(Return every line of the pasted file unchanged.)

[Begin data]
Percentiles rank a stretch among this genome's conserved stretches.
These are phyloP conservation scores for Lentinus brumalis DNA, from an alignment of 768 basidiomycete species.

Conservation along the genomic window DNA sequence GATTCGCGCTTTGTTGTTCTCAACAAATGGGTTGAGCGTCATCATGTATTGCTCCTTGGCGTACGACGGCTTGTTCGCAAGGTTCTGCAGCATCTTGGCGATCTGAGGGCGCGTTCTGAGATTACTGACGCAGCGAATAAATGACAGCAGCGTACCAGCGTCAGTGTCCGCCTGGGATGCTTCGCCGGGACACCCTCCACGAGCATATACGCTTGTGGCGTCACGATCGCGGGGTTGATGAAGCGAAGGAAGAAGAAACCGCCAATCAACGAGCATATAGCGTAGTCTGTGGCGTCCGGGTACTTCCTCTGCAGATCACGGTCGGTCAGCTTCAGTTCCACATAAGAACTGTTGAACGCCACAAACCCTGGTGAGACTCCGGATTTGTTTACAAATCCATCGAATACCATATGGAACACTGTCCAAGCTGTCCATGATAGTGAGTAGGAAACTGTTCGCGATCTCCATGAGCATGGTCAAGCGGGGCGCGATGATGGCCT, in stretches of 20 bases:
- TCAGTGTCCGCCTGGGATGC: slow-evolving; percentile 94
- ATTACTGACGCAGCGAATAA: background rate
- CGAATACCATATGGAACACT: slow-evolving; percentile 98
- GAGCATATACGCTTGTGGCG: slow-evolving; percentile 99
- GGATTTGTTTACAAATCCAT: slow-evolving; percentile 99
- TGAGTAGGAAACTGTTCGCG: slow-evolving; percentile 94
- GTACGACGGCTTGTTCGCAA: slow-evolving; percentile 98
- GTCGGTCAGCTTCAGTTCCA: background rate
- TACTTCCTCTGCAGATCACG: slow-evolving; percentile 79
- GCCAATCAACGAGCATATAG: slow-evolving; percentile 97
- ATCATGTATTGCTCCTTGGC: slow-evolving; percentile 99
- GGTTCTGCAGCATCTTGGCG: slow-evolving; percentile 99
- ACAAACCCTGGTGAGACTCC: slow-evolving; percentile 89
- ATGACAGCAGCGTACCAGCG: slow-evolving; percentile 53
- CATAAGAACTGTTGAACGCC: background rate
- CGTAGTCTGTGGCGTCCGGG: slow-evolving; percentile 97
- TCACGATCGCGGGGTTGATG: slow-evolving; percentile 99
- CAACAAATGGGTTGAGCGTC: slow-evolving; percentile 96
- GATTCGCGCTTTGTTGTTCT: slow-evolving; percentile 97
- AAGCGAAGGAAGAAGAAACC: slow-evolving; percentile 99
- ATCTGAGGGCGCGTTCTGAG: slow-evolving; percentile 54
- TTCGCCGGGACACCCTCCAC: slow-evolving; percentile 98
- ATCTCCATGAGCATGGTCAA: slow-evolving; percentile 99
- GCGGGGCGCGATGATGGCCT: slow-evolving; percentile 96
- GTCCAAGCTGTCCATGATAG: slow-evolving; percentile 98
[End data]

Percentiles rank a stretch among this genome's conserved stretches.
These are phyloP conservation scores for Lentinus brumalis DNA, from an alignment of 768 basidiomycete species.

Conservation along the genomic window DNA sequence GATTCGCGCTTTGTTGTTCTCAACAAATGGGTTGAGCGTCATCATGTATTGCTCCTTGGCGTACGACGGCTTGTTCGCAAGGTTCTGCAGCATCTTGGCGATCTGAGGGCGCGTTCTGAGATTACTGACGCAGCGAATAAATGACAGCAGCGTACCAGCGTCAGTGTCCGCCTGGGATGCTTCGCCGGGACACCCTCCACGAGCATATACGCTTGTGGCGTCACGATCGCGGGGTTGATGAAGCGAAGGAAGAAGAAACCGCCAATCAACGAGCATATAGCGTAGTCTGTGGCGTCCGGGTACTTCCTCTGCAGATCACGGTCGGTCAGCTTCAGTTCCACATAAGAACTGTTGAACGCCACAAACCCTGGTGAGACTCCGGATTTGTTTACAAATCCATCGAATACCATATGGAACACTGTCCAAGCTGTCCATGATAGTGAGTAGGAAACTGTTCGCGATCTCCATGAGCATGGTCAAGCGGGGCGCGATGATGGCCT, in stretches of 20 bases:
- TCAGTGTCCGCCTGGGATGC: slow-evolving; percentile 94
- ATTACTGACGCAGCGAATAA: background rate
- CGAATACCATATGGAACACT: slow-evolving; percentile 98
- GAGCATATACGCTTGTGGCG: slow-evolving; percentile 99
- GGATTTGTTTACAAATCCAT: slow-evolving; percentile 99
- TGAGTAGGAAACTGTTCGCG: slow-evolving; percentile 94
- GTACGACGGCTTGTTCGCAA: slow-evolving; percentile 98
- GTCGGTCAGCTTCAGTTCCA: background rate
- TACTTCCTCTGCAGATCACG: slow-evolving; percentile 79
- GCCAATCAACGAGCATATAG: slow-evolving; percentile 97
- ATCATGTATTGCTCCTTGGC: slow-evolving; percentile 99
- GGTTCTGCAGCATCTTGGCG: slow-evolving; percentile 99
- ACAAACCCTGGTGAGACTCC: slow-evolving; percentile 89
- ATGACAGCAGCGTACCAGCG: slow-evolving; percentile 53
- CATAAGAACTGTTGAACGCC: background rate
- CGTAGTCTGTGGCGTCCGGG: slow-evolving; percentile 97
- TCACGATCGCGGGGTTGATG: slow-evolving; percentile 99
- CAACAAATGGGTTGAGCGTC: slow-evolving; percentile 96
- GATTCGCGCTTTGTTGTTCT: slow-evolving; percentile 97
- AAGCGAAGGAAGAAGAAACC: slow-evolving; percentile 99
- ATCTGAGGGCGCGTTCTGAG: slow-evolving; percentile 54
- TTCGCCGGGACACCCTCCAC: slow-evolving; percentile 98
- ATCTCCATGAGCATGGTCAA: slow-evolving; percentile 99
- GCGGGGCGCGATGATGGCCT: slow-evolving; percentile 96
- GTCCAAGCTGTCCATGATAG: slow-evolving; percentile 98